While John Carpenter gets most of the credit (or blame) for Halloween III, the film wasn’t actually directed by him but by his good friend Tommy Lee Wallace. The two of them first met while they were in film school together at UCLA in the early 1970s, and they were also in a rock band together called the Coup DeVilles (which also featured Nick Castle, the future director of 1984’s The Last Starfighter). Wallace assisted Carpenter in several of his early films, including Assault on Precinct 13 (1976), Halloween (1978), The Fog (1980) and Escape From New York (1981). He even played one of the pirate ghosts from The Fog and Michael Myers for a couple of scenes in Halloween.
Tommy Lee Wallace
Tommy Lee Wallace’s ultimate goal was to become a director just like his buddy John, and his first opportunity to direct came when Halloween II went into pre-production in 1981. Wallace wrote the original script for the film, which was reportedly much more like 1998’s Halloween H20 (with Laurie Strode, the Jamie Lee Curtis character, encountering Michael Myers again several years later at a private school). However, this script was ditched in favor of a new one by Carpenter, which moved the action to a hospital setting on the same night as the original Halloween. Unfortunately, Wallace felt Carpenter’s new story was far too disgusting and sick, so he turned it down; he was soon replaced with Rick Rosenthal, a new director who was fresh out of film school. (Wallace then went to work on 1982’s Amityville II: The Possession, which is actually far grislier and more offensive than Halloween II could ever be.)*
But when John Carpenter decided to start with a clean slate on Halloween III, he offered the director’s chair to Wallace yet again. (Apparently, Wallace’s refusal to participate in the Halloween II gorefest wasn’t taken personally. My guess is that Carpenter didn’t blame Wallace for leaving the project because his own heart was never really into it, either.) Upon learning that the new film would be something completely different that wouldn’t bow to the slasher film market like Halloween II did, Wallace jumped at the opportunity. He and Carpenter then asked for a script from Nigel Kneale, which they later re-wrote a couple of times to make it more accessible for American audiences.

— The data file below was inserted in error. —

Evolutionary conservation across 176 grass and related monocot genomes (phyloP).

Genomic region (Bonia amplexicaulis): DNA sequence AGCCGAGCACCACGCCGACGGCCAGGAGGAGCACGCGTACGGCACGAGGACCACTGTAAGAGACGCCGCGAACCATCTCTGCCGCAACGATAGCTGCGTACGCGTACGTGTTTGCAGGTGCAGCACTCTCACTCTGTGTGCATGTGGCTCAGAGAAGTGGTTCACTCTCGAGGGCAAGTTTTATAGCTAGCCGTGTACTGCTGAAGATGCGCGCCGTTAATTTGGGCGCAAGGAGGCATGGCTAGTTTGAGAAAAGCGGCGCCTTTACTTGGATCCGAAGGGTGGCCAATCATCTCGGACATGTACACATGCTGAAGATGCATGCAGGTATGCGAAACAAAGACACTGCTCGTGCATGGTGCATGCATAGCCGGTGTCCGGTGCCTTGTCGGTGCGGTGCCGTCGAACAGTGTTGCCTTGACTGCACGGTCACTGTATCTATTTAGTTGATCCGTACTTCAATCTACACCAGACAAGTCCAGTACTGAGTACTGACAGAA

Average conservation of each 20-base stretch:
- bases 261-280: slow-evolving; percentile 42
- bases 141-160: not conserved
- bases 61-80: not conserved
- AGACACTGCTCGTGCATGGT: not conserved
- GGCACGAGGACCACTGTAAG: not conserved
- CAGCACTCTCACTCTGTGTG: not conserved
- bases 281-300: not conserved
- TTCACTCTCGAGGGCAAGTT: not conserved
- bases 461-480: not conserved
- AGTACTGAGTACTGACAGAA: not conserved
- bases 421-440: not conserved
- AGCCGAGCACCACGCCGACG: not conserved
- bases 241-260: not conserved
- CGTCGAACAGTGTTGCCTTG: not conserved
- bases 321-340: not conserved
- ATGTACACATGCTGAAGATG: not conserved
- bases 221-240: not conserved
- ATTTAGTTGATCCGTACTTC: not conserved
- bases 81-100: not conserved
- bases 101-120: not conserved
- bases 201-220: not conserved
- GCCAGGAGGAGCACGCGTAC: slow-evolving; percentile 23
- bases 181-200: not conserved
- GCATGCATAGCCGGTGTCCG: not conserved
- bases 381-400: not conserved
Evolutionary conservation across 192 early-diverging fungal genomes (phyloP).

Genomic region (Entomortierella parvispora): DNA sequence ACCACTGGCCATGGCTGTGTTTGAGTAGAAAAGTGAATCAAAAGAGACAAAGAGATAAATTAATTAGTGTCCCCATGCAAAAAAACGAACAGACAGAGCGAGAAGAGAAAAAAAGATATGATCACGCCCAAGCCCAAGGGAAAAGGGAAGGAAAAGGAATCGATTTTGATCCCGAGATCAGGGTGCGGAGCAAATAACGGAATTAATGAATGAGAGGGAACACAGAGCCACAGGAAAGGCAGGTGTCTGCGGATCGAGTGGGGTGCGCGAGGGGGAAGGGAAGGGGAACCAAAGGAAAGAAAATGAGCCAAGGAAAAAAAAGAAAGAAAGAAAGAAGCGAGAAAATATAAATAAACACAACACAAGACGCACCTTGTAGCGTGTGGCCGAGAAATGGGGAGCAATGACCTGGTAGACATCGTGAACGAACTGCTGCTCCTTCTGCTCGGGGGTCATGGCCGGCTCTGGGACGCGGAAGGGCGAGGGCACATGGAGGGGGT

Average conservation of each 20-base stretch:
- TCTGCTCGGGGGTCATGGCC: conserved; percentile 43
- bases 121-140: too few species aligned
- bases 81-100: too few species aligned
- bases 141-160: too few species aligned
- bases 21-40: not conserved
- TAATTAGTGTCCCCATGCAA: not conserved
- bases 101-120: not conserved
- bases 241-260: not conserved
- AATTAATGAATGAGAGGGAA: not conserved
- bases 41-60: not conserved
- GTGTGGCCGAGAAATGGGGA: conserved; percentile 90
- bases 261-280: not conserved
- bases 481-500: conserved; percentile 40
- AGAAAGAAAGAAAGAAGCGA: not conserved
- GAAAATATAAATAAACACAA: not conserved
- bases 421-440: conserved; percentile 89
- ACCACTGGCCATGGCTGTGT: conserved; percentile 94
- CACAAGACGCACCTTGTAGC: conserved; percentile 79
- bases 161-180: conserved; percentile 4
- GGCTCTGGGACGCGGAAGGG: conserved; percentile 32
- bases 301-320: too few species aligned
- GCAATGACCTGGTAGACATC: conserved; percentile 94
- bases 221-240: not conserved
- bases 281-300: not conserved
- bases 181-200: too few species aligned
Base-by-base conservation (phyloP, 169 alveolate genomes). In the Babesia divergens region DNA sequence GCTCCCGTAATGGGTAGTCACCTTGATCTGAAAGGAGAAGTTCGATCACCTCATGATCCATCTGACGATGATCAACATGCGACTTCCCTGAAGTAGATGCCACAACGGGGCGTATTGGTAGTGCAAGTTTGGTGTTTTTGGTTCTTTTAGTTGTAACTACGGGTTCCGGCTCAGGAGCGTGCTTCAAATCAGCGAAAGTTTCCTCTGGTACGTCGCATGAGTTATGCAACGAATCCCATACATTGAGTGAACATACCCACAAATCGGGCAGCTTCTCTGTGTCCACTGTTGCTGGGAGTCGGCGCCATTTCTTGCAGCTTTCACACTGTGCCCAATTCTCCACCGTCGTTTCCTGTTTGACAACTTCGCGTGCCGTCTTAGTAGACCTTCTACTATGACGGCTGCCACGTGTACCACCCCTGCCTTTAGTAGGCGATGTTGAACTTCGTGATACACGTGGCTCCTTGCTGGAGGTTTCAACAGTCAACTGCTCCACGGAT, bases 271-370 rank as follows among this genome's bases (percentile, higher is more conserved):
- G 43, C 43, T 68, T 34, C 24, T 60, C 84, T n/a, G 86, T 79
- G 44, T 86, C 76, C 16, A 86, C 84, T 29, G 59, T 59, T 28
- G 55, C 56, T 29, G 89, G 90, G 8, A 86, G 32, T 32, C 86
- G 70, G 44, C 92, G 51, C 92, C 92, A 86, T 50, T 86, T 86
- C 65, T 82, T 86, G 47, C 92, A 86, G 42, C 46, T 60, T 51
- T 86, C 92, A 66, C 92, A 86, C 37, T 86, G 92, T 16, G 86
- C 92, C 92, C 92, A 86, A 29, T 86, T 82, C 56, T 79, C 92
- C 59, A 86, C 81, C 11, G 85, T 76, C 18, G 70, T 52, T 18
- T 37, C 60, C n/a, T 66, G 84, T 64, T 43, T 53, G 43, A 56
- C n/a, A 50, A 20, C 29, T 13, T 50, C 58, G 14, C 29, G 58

Though Wallace would never become a “famous” director, he’s made a few memorable flicks. Perhaps his most well-known project is the made-for-TV Stephen King’s It (1990), which stars Tim Curry as Pennywise the Clown. But based on what I’ve seen in his interviews, it seems that Halloween III is the film of which Wallace is the fondest. (It’s also the one film on his resume for which he receives the most attention.) He laments the fact that it was named and marketed in the manner that it was, but he seems truly proud of the film in any case, and he greatly appreciates the fan base it’s accumulated over the past 30+ years.
Imagine a world where Conal Cochran and Pennywise are on the same team…
* Amityville II: The Possession is one of the single most offensive horror films I’ve ever seen. It’s a prequel to the original movie, and it’s supposedly based on the real life DeFeo murders that actually took place in the infamous Amityville house in 1973. However, it takes all kinds of disgusting liberties with the victims’ lives (e.g., claiming that the teenage children committed incest with each other). These things never happened, so that’s just revolting to me. Say what you will about slasher movies, but at least Halloween II doesn’t make shit up about real life people who were actually murdered.
“Twenty-five more days ‘till Halloween,
Twenty-five more days ‘till Halloween,